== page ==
CyberSlug University of California at Santa Cruz

Jack Baskin School of Engineering



Office: E2-355 (831)459-4611

Professor of Computer Science

B.S., Mathematics, Massachusetts Institute of Technology
Ph.D., Computer Science, Stanford University
Allen Van Gelder photo

Allen Van Gelder's research interests include development of algorithms for propositional satisfiability and quantified boolean formulas, methods for verifiable software, theorem proving, analysis of algorithms, parallel algorithms, computer graphics, and scientific visualization. He received a National Science Foundation Presidential Young Investigator Award in 1989 to investigate the use of logic programming for problems in database and artificial intelligence systems.

Office Hours, Fall 2017: Mon 1:15-2:15, Wed 1:15-2:15, plus drop-in or appt.

CMPS 102 Fall 2017 web page
  Introduction to Analysis of Algorithms

CMPS 101-01 Spring 2017 web page
  Algorithms and Abstract Data Types

CMPS 132/W Winter 2017 web page
  Computational Complexity and Computability

CMPS 101-02 Fall 2016 web page
  Algorithms and Abstract Data Types

Send email if you need to see: CMPS 101-02 Fall 2015 web page
  Algorithms and Abstract Data Types

Send email if you need to see: CMPS 101 Spring 2015 web page
  Algorithms and Abstract Data Types

CMPS 211 Winter 2015 web page
  Combinatorial Algorithms

CMPS 130 Fall 2014 web page
  Computational Models

CMPS 132 Spring 2014 web page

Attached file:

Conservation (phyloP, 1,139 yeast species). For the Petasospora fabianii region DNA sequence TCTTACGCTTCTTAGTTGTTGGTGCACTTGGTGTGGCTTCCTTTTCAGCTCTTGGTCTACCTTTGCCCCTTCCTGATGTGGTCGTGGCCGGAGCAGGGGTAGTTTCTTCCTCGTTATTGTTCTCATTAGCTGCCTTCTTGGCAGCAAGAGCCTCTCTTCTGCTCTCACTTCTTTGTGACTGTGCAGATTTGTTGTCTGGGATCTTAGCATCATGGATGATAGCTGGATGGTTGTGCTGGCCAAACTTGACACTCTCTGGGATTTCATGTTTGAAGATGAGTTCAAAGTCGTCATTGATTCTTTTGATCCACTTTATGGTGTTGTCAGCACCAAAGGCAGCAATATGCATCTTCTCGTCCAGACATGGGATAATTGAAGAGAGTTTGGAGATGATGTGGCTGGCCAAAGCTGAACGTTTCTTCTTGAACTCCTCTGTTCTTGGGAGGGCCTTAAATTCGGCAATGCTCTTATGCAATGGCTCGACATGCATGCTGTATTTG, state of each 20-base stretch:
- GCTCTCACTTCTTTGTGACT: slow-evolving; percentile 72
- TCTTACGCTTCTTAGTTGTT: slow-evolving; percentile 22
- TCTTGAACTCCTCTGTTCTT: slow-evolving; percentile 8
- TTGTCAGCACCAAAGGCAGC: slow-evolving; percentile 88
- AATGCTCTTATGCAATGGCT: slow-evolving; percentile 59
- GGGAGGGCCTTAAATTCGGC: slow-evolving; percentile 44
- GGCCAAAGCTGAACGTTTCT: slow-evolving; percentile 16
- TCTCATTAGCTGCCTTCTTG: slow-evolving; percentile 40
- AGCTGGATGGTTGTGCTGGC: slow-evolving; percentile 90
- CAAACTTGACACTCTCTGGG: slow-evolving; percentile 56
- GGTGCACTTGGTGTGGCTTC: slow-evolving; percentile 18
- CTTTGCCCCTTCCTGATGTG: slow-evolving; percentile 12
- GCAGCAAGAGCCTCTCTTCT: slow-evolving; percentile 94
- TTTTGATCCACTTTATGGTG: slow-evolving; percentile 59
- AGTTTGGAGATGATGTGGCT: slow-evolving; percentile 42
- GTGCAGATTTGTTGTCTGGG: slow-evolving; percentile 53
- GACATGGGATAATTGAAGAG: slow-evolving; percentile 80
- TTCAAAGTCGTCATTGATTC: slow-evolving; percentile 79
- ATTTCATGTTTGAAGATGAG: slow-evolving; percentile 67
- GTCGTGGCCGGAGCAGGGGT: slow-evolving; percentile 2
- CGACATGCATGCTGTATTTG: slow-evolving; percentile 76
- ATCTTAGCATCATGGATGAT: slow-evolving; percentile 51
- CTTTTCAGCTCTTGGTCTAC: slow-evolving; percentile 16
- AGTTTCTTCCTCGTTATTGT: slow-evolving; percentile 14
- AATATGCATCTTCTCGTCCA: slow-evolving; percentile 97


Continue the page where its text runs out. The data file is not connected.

Computational Complexity and Computability

CMPS 217 Winter 2014 web page
  Logic for Computer Science

Send email if you need to see: CMPS 101 Fall 2013 web page
  Algorithms and Abstract Data Types

Global Warming and Extreme Weather, A Quick Tutorial

Papers by Allen Van Gelder          Papers by Title         

Review-Period Papers by Title by Allen Van Gelder         

indexPapersPdf.html by Allen Van Gelder

Various software (ftp)

ColorSat misc files related to graph coloring with SAT

CarefulRanking documentation and code related to SAT 2011 paper.

ProofChecker documentation and code

WildBenches2009 has 20 benchmarks from the Application section of the SAT 2009 competition, phase 2.
The reason these are called wild is that their behavior seems to be rather unpredicatable. It might be that solver A solves instance 1 in a minute or so while solver B times out at 5 hours, and at the same time, solver B solves instance 2 in a minute or so while solver A times out at 5 hours. In some cases, slightly jiggling an instance or a parameter of the solver changes the time by a large factor. I am talking about good solvers that did well in this competition and/or earlier competitions.
The selection is heuristic, not scientific. My intention is to have a set of benchmarks that a researcher can conceivably solve completely without ANY timeouts. Some instances are SAT, some are UNSAT.
Also see the main web page

purse-poster.pdf SAT 2005 and 2007 Competition Scoring Rules       and some 2005 results

JSAT System Description Papers
Call (unofficial)
Proposal and Motivation
Allen Van Gelder and Daniel LeBerre

CMPS201, Analysis of Algorithms, Fall 2009:
Fall 2009 web page